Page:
When I was watching film, and found a play noteworthy, I entered it into different categories as a time stamp.  I flipped flopped on this one for at least 10 minutes because I think it highlights the strength and weakness of Wilson in one play.  To set the stage, it’s 3rd and 7 on the play. 

Good:  That’s an absolutely magnificent throw, one that you are going to see in the “Elite Arm Talent” article that I’ll write to talk about his upside.  This is basically the definition of throwing someone open, and his tape is littered with throws like this.  He has a gunslinger mentality, but that’s because he has a cannon of an arm that is accurate down the field.  In terms of the pure throw, there isn’t anything you can take away from it, it’s almost perfect. 

Bad:  He picked his receiver from the pre-snap read, stared him down, and bypassed easier options for the conversion.  I believe it was 2019 and the Jets were playing the Raiders, and on 3rd down, Sam Darnold made a great throw to Robby Anderson down the middle of the field.  It was a great throw in a tight window, and I’m pretty sure it was shown on highlight reels as well.  The issue with that throw was that Darnold could have easily ran for a first down without the risk.  That issue of taking the risky throw over the safe gain has plagued Darnold through his Jets tenure, and I get the same emotion watching this play.  Wilson has two delayed release out routes that should be his first read, and likely conversions for the first down.  Instead, Wilson is looking at the outside receiver who is fairly well covered, and makes a risky throw.  At the point of decision, the receiver is actually about a yard behind defender, thus this isn’t an “-if he’s even, he’s leavin’-“ situation. 

I absolutely love the throw, I hate the decision to make that throw. 

7)

The final one I wanted to highlight, mainly because there is hype about Wilson manipulating safeties with his eyes.  In this instance, he’s locked into the outside receiver from the start, but they have the running back rolling out from the backfield, therefore carrying a linebacker.  The defender is going to cross the passing lane for the outside receiver’s in route, thus you can see Wilson execute a pump fake to move him out of the way.  However, he’s so occupied with the outside receiver, he forgets to account for the safety reading the play, and trying to jump the route.  The pass ends up incomplete, and the receiver gets sandwiched.  It actually works out for BYU because the defender is called for a hit to the head, and they get a first down.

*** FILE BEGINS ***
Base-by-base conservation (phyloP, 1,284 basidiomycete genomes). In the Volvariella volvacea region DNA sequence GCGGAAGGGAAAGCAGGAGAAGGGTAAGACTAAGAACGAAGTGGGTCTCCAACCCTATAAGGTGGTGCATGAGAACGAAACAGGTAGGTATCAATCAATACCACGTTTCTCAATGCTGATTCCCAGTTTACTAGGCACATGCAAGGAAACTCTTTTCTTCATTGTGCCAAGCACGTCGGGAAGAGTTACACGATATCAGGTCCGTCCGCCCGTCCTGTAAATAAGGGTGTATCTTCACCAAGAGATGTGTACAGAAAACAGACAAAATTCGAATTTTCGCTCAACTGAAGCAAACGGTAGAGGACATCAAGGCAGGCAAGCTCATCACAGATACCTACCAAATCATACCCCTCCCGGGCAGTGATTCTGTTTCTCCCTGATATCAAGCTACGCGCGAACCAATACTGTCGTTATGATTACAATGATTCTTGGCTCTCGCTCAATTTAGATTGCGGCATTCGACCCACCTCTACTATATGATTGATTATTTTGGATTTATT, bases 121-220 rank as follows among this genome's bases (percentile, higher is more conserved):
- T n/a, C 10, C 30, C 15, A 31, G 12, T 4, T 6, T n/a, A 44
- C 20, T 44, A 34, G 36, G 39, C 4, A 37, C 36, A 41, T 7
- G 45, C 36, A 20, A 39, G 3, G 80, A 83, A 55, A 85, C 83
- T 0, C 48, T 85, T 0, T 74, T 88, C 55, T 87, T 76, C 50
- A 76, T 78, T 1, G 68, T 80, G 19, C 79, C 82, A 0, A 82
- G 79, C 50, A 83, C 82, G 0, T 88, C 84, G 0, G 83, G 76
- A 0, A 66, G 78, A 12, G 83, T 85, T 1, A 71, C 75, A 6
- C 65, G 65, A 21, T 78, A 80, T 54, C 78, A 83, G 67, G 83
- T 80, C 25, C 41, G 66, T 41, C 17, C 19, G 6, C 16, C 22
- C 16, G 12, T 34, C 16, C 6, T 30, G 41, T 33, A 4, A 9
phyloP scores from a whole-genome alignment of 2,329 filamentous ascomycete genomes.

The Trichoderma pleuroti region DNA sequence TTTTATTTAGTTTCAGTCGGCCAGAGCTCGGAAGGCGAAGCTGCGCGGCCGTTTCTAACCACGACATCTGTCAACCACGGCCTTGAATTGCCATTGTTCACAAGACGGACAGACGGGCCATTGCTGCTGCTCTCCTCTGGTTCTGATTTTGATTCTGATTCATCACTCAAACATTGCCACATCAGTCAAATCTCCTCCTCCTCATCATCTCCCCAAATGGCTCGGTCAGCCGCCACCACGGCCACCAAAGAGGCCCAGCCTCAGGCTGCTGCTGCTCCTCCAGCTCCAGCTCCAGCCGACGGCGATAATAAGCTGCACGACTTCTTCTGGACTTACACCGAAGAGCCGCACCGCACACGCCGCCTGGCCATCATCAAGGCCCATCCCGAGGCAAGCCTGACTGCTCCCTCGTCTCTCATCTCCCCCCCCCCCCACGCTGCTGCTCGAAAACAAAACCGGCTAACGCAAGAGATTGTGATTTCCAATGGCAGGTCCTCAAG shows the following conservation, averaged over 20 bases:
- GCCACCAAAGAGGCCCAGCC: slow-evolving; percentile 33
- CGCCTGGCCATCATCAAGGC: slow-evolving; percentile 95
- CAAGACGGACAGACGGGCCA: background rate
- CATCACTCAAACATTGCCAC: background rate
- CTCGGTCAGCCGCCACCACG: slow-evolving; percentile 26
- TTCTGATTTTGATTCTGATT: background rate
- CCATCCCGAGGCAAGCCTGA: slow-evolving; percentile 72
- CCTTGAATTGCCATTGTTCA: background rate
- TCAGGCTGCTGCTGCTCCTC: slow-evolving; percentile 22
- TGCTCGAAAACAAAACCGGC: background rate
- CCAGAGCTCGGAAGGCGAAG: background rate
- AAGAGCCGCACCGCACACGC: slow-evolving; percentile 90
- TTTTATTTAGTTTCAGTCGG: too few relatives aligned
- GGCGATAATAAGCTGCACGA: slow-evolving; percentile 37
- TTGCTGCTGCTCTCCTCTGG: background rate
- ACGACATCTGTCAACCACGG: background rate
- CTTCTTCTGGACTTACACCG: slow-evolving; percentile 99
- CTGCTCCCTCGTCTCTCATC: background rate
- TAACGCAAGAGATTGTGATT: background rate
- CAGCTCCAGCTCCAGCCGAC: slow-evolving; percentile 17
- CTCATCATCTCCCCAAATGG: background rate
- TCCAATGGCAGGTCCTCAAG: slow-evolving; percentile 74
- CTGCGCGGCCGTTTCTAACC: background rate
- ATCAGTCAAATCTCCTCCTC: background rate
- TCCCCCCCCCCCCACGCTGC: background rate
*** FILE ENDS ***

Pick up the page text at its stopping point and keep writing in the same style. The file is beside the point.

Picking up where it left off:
This play is included because Wilson seems to suffer from the same backside blindness that has plagued Jets’ Quarterbacks since Mark Sanchez.  Wilson is locked in on the in route, when this is the perfect opportunity to look at the safety first on the play.  The linebacker following the running back is going to move to the boundary regardless, and this is a 3rd and 12 play.  If Wilson holds the safety at the snap, then the receiver has more time to work towards the middle of the field.  Notice that the pocket is absolutely perfect for Wilson on this play, there is no need to rush this pass. 

Overall, Wilson tends to show weakness in processing, but it’s masked by the level of competition.  There’s too many instances of staring down receivers from the get-go that can lead trouble in the NFL.  I’m not saying these aren’t correctable, nor that Trevor Lawrence or Justin Fields don’t have these issues.  However, Wilson’s rise is predicated on an unquestionably great arm and pristine stats, the latter of which is propped up by terrible competition.  In the coming days, I’ll have other articles out that go through some of the highlights (his arm) and lowlights (competition and processing). 

This is merely my opinion, as I’m not an expert.  I’m writing this for on a blog, and not working for a front office thus you are absolutely free the disagree with my opinions.